Exploring Croatia’s coast

View from the island of Korčula, near Split, in Croatia.

View from the island of Korčula, near Split, in Croatia.

To do:

1. Buy a ticket to Croatia.

2. Pack a vegetarian lunch.

While Croatia is absolutely lovely— gorgeous coastlines, ancient Roman ruins, mixed with the bustle of southern European nightlife— it does have a dearth of vegetarian and vegan friendly restaurants. Fortunately, Croatian food, particularly along the coast, is very influenced by Italian cuisine, as it’s just across the sea. Risotto, pasta and pizza, are staples on menus. And a few times, I decided to self cater, with a combination of fresh fruits and veggies from farmer’s markets along with tofu from DM Drogerie stores (part drugstore, but they have vegan and gluten free groceries.)

Stir fry with quinoa at Vege.

Veggie and tofu stir fry with quinoa at Vege.

Split has a few vegetarian eateries, such as Vege Fast Food. Between their cheap prices and convenient location (right near the main harbor and bus station) this became a favorite of mine. They’re open late, have gluten free options marked, and have an English menu. Keep your eyes out for the sign. There’s also vegan cafes Makro Vega, near the city center, and Up Cafe, just outside, which I unfortunately didn’t have time to get to.

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Goodies from DM.

Goodies from DM.

Also, I discovered that between hostels, that have their own kitchens, and inexpensive hotels with kitchens, it was pretty easy to prepare my own food. At left are some groceries I snagged from the store DM, which carries a German line of food. If you don’t feel like dealing with navigating a menu, making your own nibbles is the way to go.

Looking back at Split's harbor.

Looking back at Split’s harbor.

Picnic on the beach.

Picnic on the beach: gluten free bread, cukes, cheese and cream cheese.

From Split, you can take inexpensive ferries to reach a number of outlying islands, such as Krk, Hvar and Pag. I choose Korčula, for the medieval town that’s there, and I lucked out with some truly lovely swimming. (The image at the beginning is from the island.) However, there weren’t any vegetarian restaurants on the island, so I decided to make my own food. Luckily, corner stores on the island all had good fresh vegetables, dried fruit, and nuts. And honestly, the coastal views and history of the area makes a little bit of creativity with food completely worth it.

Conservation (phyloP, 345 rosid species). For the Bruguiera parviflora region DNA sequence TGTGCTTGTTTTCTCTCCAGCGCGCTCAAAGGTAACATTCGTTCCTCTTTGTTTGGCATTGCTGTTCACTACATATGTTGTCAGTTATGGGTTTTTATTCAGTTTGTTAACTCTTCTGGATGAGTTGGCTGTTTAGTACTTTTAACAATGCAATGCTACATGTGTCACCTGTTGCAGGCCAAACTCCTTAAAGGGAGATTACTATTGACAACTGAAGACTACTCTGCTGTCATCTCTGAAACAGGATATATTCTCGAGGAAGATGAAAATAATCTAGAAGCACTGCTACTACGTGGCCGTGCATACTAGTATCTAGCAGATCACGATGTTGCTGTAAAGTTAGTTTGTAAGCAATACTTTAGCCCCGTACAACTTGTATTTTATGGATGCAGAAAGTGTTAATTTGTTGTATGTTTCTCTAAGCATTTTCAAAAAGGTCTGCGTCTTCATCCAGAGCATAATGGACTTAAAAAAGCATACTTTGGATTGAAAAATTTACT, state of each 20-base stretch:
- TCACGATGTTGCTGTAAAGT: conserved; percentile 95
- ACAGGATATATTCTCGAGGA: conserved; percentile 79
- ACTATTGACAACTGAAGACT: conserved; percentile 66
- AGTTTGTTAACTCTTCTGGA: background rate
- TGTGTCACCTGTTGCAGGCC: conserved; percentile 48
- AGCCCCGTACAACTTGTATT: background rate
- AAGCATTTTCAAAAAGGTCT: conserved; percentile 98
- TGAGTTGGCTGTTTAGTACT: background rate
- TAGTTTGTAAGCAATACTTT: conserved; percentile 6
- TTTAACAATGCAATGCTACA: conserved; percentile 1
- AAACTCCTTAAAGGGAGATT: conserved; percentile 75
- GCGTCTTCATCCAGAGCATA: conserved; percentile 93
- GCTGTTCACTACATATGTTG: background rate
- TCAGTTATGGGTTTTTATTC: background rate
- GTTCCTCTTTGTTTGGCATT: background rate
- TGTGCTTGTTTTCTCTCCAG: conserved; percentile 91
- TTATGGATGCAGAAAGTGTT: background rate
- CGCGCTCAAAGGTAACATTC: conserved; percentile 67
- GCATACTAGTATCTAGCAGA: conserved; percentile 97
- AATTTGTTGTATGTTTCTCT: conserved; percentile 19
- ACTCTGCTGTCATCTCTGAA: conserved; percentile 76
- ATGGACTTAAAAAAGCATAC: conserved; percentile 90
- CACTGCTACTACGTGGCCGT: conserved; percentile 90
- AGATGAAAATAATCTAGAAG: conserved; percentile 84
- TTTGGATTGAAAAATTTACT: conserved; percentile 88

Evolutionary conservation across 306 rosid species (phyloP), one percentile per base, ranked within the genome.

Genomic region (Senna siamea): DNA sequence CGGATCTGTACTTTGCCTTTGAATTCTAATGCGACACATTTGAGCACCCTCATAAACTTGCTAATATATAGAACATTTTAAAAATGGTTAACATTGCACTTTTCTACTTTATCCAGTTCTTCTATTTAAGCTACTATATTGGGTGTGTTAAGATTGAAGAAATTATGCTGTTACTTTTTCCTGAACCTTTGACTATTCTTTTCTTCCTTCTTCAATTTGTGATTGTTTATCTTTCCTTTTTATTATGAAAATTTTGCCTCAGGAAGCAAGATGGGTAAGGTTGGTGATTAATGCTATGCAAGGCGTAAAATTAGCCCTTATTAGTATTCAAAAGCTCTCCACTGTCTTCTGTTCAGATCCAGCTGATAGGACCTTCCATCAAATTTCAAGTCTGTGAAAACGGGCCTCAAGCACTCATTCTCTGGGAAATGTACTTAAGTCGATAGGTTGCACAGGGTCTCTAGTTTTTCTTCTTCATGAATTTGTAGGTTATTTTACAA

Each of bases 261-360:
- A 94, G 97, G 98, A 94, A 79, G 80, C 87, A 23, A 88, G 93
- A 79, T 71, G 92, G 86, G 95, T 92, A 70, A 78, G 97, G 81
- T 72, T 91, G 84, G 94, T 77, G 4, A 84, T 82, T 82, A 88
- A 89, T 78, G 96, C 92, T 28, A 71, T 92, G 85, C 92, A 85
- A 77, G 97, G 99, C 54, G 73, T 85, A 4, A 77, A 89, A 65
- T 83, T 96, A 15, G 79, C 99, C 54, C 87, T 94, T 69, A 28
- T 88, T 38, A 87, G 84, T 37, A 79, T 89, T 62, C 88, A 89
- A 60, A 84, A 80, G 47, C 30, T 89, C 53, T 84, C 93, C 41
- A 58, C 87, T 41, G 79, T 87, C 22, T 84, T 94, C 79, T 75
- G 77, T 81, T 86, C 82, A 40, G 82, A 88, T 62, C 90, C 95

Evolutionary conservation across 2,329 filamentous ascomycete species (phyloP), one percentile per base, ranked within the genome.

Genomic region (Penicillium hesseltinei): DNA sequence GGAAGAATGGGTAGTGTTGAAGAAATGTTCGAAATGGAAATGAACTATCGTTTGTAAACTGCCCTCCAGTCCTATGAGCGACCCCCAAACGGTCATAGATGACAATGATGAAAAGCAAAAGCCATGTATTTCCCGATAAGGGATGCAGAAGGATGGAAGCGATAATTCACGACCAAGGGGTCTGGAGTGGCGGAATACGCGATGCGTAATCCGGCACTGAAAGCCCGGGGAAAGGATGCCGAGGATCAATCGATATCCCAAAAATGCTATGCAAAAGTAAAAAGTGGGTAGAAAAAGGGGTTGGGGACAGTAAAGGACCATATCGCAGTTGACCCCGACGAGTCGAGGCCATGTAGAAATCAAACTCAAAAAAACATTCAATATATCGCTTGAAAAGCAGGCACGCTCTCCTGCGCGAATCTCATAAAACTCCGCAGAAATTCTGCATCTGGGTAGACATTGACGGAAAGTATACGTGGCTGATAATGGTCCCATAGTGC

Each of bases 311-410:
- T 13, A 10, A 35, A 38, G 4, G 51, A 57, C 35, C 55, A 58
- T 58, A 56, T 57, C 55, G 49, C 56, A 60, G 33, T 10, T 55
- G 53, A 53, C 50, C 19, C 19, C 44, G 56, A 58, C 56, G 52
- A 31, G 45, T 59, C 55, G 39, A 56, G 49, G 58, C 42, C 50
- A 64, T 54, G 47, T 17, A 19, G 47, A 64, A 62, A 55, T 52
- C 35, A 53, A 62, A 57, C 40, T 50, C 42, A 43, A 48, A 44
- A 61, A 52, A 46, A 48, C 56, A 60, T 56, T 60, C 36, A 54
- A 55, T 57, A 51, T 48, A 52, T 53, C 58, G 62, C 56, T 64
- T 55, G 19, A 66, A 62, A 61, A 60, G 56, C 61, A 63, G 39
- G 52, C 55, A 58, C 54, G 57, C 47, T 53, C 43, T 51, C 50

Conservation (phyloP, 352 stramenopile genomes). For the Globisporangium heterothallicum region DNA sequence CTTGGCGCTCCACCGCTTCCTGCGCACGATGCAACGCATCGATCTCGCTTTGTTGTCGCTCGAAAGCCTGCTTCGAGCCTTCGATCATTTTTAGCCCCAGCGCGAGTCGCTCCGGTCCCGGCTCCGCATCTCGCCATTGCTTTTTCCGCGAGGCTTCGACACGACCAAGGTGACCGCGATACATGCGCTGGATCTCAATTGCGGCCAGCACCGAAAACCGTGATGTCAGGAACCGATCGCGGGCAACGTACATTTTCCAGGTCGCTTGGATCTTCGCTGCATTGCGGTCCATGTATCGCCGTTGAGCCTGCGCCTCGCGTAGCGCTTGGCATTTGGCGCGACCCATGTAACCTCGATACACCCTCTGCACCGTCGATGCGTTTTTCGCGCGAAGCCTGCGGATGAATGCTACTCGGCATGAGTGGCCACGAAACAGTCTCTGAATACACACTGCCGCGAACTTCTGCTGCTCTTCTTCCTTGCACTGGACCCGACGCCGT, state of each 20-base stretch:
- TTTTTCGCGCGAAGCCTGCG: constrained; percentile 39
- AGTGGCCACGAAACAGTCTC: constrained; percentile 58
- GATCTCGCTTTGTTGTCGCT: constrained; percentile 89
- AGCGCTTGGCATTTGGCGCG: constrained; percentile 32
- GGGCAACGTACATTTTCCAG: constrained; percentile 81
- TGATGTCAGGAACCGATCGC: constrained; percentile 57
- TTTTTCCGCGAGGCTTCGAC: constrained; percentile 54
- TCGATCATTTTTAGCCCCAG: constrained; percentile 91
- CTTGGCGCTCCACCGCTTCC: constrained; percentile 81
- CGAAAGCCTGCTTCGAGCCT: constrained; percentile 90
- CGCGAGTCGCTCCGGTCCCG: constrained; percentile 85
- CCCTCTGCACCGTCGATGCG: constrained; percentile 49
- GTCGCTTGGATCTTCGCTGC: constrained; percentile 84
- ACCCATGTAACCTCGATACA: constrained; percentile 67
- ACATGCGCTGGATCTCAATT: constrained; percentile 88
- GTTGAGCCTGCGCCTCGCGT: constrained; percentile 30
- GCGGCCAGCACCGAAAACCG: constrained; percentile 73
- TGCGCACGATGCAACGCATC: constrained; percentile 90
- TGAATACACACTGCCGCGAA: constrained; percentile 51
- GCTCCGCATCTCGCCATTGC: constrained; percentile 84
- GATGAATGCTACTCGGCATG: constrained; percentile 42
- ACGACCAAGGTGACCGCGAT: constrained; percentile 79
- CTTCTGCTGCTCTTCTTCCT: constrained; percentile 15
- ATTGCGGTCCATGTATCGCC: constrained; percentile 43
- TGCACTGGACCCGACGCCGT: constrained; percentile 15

The medieval town in Korcula.

The medieval town in Korčula.

However, in the lovely town of Zadar, I totally struck out with veggie food. My first day, when ordering breakfast, my beans came out with… bits of bacon in them. Sent them back, and was much more careful after that.

Zadar, as seen from a church tower.

Zadar, as seen from a church tower.

Between Zadar and Korčula, I developed a taste for risotto and salads. Those were very easy to come by, and every restaurant had a slight variation.

From left hand corner: mushroom risotto and Greek salad; tomato and zucchini risotto; bell pepper and mushroom risotto, Split; zucchini risotto and cucumber salad, Korčula.

From left hand corner: mushroom risotto and Greek salad; tomato and zucchini risotto; bell pepper and mushroom risotto, Split; zucchini risotto and cucumber salad, Korčula.

While not on the coast, Plitvice Lakes National Park is stunning. A vast network of waterfalls and lakes, it is a lovely spot to both hike around and relax.

Plitvice Lakes National Park, Croatia.

Plitvice Lakes National Park, Croatia.

However, before you set out, I suggest packing a few things to eat, like nuts or dried fruit. While there are small restaurants in the park, the vegetarian option on the menu is… french fries. Everything else is meat. One of the hotels does have a restaurant, but while its food is vegetarian, it’s a tad lackluster (steamed veggies with fried potatoes.)

Slightly uninspired takeout in Plitvice.

Slightly uninspired takeout in Plitvice.

Plitvice.

Plitvice.

If you have any suggestions for places to eat in Croatia, or other travel tips, let me know in the comments.

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